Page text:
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How to choose the right psychotherapy apps

November 30, 2016

More than 165,000 health-related apps now exist, and many agencies and clinicians are considering the use of apps as an affordable and convenient way to enhance the care they provide.

Behavioral providers have reported the use of apps to augment clinical care for specific purposes ranging from serving as "transitional objects" in psychodynamic approaches to encouraging clients/patients to conveniently record information about their own behavior in real time. Many apps automatically produce graphs, charts and other aids that help the user understand and modify their behavior.

Certain health tracking apps familiar to smartphone users, such as step counters, can provide basic data that patients can then share with their practitioners, allowing the focus of a clinical session to shift to associated cognitions, behaviors, support systems and more.

Clinicians can also encourage their patients to use more specific apps that provide data related to items such as sleep, eating disorders, exercising, addictions, medication adherence and mood tracking. Data collected by such apps can be shared with the clinician either during an in-office visit or by electronic communication between sessions.

When assigning the use of a specific app to a patient, clinicians should be sure to:

  • Explain how the app works, as well as its purpose and functionality
  • Assist with installation
  • Make sure the app’s settings are properly calibrated

Considering behavioral app review criteria

While several groups have identified app review criteria for the behavioral field, none have been widely adopted, and most professionals are unaware that they exist. Nonetheless, progress is being made in this area.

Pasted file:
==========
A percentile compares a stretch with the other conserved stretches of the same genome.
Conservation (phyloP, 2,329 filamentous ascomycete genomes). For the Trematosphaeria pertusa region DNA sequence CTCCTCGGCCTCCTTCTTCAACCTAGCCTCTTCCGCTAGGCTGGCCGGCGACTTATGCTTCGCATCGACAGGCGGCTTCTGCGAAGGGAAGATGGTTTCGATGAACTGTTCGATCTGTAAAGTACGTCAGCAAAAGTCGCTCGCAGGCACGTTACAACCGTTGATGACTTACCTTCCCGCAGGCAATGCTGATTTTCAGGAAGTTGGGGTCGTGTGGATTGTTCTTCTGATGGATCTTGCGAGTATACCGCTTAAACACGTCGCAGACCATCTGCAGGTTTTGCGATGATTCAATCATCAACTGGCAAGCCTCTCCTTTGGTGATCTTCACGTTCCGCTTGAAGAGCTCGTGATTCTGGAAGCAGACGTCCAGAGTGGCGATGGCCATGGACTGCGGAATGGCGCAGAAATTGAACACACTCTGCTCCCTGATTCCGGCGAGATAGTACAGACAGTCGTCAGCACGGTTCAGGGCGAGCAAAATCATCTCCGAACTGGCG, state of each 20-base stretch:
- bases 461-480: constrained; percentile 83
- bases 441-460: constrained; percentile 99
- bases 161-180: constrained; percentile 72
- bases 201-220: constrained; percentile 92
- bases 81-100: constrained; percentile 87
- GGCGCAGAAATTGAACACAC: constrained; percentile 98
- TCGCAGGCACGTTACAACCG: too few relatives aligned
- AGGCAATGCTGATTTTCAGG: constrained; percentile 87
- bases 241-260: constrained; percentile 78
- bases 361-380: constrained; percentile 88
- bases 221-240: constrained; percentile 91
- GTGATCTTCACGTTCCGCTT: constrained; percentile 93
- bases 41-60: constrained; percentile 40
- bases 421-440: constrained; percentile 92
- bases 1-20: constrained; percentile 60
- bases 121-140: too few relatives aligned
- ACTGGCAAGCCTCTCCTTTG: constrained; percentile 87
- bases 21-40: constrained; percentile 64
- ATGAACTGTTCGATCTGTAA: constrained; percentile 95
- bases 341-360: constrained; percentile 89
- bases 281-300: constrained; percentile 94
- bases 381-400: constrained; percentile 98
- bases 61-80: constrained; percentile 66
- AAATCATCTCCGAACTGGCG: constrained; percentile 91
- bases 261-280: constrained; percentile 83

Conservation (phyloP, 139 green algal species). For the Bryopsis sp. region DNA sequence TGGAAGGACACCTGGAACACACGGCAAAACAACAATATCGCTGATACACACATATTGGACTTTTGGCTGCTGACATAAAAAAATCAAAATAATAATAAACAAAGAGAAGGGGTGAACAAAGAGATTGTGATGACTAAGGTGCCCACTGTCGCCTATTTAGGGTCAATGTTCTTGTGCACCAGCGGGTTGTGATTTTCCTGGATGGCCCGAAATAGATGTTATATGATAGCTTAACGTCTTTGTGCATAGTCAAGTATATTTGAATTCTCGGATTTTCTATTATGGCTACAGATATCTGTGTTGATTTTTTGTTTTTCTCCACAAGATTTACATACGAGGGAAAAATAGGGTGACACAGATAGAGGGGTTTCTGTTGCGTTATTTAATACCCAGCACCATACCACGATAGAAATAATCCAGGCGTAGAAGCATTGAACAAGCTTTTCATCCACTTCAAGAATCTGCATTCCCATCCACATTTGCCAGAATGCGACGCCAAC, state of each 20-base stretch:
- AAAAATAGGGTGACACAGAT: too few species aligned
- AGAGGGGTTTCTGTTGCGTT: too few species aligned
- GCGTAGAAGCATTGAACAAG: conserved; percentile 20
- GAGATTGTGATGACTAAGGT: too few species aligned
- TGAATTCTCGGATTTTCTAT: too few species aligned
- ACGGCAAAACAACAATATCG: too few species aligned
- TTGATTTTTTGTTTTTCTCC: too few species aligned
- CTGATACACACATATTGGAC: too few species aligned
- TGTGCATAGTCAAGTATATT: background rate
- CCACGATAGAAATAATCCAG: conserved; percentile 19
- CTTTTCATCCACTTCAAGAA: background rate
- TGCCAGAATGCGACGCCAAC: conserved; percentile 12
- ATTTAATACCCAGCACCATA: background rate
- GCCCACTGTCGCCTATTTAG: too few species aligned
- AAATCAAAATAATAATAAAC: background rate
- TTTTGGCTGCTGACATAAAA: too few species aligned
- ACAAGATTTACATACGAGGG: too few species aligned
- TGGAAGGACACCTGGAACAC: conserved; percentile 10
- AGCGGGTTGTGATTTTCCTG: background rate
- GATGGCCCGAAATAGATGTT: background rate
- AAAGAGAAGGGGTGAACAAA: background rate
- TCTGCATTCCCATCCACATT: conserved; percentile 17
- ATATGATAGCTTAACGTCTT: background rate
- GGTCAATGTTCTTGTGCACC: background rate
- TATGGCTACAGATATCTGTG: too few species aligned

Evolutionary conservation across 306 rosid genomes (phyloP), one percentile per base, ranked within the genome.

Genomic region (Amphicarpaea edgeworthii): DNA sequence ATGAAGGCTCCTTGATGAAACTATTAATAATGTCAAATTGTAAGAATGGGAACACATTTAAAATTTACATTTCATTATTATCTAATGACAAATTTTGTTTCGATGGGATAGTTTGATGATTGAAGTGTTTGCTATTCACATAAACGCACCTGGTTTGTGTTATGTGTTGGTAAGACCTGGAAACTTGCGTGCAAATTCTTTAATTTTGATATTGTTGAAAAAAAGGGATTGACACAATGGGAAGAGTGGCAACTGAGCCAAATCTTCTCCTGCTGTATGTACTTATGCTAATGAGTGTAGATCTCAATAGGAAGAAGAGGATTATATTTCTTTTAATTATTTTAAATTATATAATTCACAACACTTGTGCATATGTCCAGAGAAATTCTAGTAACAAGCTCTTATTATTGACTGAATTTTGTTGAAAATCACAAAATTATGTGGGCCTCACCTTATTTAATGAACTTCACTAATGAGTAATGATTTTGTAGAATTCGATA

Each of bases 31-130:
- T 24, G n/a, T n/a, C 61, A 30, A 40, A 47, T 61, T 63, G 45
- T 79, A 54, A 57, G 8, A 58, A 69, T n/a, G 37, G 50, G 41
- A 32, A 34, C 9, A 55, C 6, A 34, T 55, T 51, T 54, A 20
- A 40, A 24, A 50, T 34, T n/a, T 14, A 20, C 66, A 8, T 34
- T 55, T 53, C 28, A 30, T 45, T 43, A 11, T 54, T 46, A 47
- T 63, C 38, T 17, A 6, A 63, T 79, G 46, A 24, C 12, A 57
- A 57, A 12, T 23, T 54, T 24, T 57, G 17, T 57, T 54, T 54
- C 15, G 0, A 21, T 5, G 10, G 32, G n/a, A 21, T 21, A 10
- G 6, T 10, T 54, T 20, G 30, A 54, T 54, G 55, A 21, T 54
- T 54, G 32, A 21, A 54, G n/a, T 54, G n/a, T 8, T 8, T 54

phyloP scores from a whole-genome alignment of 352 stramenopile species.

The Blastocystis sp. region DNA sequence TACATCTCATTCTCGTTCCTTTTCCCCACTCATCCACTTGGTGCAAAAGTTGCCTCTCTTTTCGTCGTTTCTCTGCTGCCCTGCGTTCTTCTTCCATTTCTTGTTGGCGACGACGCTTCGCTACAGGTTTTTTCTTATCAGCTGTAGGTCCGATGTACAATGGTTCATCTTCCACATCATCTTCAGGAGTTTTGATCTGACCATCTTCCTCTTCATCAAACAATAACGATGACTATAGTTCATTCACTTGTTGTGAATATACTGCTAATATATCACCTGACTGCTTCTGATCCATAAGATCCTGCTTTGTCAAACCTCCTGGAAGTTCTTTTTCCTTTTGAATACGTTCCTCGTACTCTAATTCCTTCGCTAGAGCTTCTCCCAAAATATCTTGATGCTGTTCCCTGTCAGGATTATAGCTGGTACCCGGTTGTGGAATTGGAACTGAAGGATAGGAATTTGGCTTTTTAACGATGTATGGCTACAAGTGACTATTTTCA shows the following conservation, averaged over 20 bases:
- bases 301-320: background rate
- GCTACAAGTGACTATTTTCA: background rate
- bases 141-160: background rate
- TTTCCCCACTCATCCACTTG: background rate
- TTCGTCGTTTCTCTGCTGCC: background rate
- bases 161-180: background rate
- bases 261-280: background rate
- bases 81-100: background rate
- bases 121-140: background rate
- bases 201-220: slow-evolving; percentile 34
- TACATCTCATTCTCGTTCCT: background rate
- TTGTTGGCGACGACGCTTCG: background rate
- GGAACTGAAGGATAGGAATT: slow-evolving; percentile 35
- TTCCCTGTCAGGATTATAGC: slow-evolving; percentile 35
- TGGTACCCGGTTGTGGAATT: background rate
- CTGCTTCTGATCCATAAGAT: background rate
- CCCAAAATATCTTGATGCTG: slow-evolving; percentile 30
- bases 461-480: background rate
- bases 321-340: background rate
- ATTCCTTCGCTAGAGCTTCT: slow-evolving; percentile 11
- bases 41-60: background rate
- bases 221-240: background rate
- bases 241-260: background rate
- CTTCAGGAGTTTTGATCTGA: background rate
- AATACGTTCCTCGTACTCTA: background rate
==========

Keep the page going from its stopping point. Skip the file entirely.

Agency administrators and clinicians are encouraged to use apps, but to weigh their respective benefits and limitations. In many settings, assigning optimal app selection to a small group of clinicians is warranted. Building feedback mechanisms into this decision-making processes is also wise, thereby allowing the committee to review regular reports regarding the effectiveness of selected apps.

Safe apps to use

The National Center for Telehealth and Technology (T2) is a federally funded program that creates and disseminates free, evidence-based apps that are safe to use with behavioral populations. An example is the T2 Mood Trackera mobile application that allows users to monitor emotional health. Originally developed as a tool for service members to easily record and review their behavior changes, particularly after combat deployments, this app has become popular with civilian users around the world. 

Many worthwhile apps have been created by researchers at government funding agencies or academic institutions, which demand rigor regarding app development and validation.

Responsible clinicians are encouraged need to make judicious use of objective review criteria before proceeding. To help with such decisions, we recommend the following resources:

  • Criteria published in a book titled mHealth Applications ("Apps") for Psychologists (Maheu, Pulier and Roy, 2013)
  • A 2013 study led by University of New South Wales psychologist Tara Donker, PhD, who examined the usefulness of apps for self-help for mental health concerns and disorders (Journal of Medical Internet Research, 2013)
  • A 2015 meta-analysis led by Harvard Medical School psychiatrist John Torous, MD (Internet Interventions, 2015)

A more recent effort at examining app review criteria is currently being published by Springer Health in the Journal of Technology and the Behavioral Sciences (Maheu, Nicolucci, Pulier, Wall, Hudlick & Frye, pending). 

References 

Maheu, M., Pulier, M. (2013). mHealth Applications ("Apps") for Psychologists, In G. Koocher, J. Norcross, & B. Greene (Eds.), Psychologist's Desk Reference (3rd edition), New York, Oxford University Press Publication.

Maheu, M., Nicolucci, V., Pulier, M., Wall, K., Hudlick, E., Frye, T. (pending). The Interactive Mobile App Review Toolkit (IMART): A clinical practice-oriented system. Journal of Technology and the Behavioral Sciences.

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